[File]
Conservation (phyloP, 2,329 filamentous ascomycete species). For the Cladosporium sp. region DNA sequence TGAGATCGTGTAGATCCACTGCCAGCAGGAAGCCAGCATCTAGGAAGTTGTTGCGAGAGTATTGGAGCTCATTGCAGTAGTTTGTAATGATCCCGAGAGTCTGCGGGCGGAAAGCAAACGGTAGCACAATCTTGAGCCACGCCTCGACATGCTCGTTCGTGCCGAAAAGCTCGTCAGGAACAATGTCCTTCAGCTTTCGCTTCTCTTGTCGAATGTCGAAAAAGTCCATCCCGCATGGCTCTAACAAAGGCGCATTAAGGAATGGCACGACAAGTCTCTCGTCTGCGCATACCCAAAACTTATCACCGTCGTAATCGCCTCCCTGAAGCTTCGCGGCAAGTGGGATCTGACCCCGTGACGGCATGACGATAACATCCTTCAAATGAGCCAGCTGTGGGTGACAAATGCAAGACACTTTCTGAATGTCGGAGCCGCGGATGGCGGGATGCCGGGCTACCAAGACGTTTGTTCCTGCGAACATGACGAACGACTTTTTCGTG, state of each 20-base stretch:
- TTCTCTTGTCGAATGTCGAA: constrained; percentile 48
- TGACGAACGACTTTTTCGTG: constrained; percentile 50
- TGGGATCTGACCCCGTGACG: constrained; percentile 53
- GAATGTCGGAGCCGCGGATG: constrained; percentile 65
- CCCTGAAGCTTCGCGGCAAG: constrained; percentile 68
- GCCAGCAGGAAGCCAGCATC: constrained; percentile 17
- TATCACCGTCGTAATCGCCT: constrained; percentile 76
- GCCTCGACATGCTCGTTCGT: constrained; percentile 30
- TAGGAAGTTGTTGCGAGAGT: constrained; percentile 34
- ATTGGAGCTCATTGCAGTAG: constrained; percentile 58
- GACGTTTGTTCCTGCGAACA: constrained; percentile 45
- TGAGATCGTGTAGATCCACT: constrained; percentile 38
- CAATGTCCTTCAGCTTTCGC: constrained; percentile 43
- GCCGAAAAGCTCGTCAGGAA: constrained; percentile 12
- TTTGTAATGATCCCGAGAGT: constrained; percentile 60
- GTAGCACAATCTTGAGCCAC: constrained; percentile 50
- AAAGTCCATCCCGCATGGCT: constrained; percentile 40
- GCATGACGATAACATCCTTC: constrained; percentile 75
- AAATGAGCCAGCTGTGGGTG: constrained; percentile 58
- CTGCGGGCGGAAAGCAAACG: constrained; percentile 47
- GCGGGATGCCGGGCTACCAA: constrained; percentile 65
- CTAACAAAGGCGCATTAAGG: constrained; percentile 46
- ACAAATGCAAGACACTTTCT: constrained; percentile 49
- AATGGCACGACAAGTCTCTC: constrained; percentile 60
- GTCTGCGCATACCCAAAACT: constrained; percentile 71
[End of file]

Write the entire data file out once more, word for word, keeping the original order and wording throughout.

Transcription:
Conservation (phyloP, 2,329 filamentous ascomycete species). For the Cladosporium sp. region DNA sequence TGAGATCGTGTAGATCCACTGCCAGCAGGAAGCCAGCATCTAGGAAGTTGTTGCGAGAGTATTGGAGCTCATTGCAGTAGTTTGTAATGATCCCGAGAGTCTGCGGGCGGAAAGCAAACGGTAGCACAATCTTGAGCCACGCCTCGACATGCTCGTTCGTGCCGAAAAGCTCGTCAGGAACAATGTCCTTCAGCTTTCGCTTCTCTTGTCGAATGTCGAAAAAGTCCATCCCGCATGGCTCTAACAAAGGCGCATTAAGGAATGGCACGACAAGTCTCTCGTCTGCGCATACCCAAAACTTATCACCGTCGTAATCGCCTCCCTGAAGCTTCGCGGCAAGTGGGATCTGACCCCGTGACGGCATGACGATAACATCCTTCAAATGAGCCAGCTGTGGGTGACAAATGCAAGACACTTTCTGAATGTCGGAGCCGCGGATGGCGGGATGCCGGGCTACCAAGACGTTTGTTCCTGCGAACATGACGAACGACTTTTTCGTG, state of each 20-base stretch:
- TTCTCTTGTCGAATGTCGAA: constrained; percentile 48
- TGACGAACGACTTTTTCGTG: constrained; percentile 50
- TGGGATCTGACCCCGTGACG: constrained; percentile 53
- GAATGTCGGAGCCGCGGATG: constrained; percentile 65
- CCCTGAAGCTTCGCGGCAAG: constrained; percentile 68
- GCCAGCAGGAAGCCAGCATC: constrained; percentile 17
- TATCACCGTCGTAATCGCCT: constrained; percentile 76
- GCCTCGACATGCTCGTTCGT: constrained; percentile 30
- TAGGAAGTTGTTGCGAGAGT: constrained; percentile 34
- ATTGGAGCTCATTGCAGTAG: constrained; percentile 58
- GACGTTTGTTCCTGCGAACA: constrained; percentile 45
- TGAGATCGTGTAGATCCACT: constrained; percentile 38
- CAATGTCCTTCAGCTTTCGC: constrained; percentile 43
- GCCGAAAAGCTCGTCAGGAA: constrained; percentile 12
- TTTGTAATGATCCCGAGAGT: constrained; percentile 60
- GTAGCACAATCTTGAGCCAC: constrained; percentile 50
- AAAGTCCATCCCGCATGGCT: constrained; percentile 40
- GCATGACGATAACATCCTTC: constrained; percentile 75
- AAATGAGCCAGCTGTGGGTG: constrained; percentile 58
- CTGCGGGCGGAAAGCAAACG: constrained; percentile 47
- GCGGGATGCCGGGCTACCAA: constrained; percentile 65
- CTAACAAAGGCGCATTAAGG: constrained; percentile 46
- ACAAATGCAAGACACTTTCT: constrained; percentile 49
- AATGGCACGACAAGTCTCTC: constrained; percentile 60
- GTCTGCGCATACCCAAAACT: constrained; percentile 71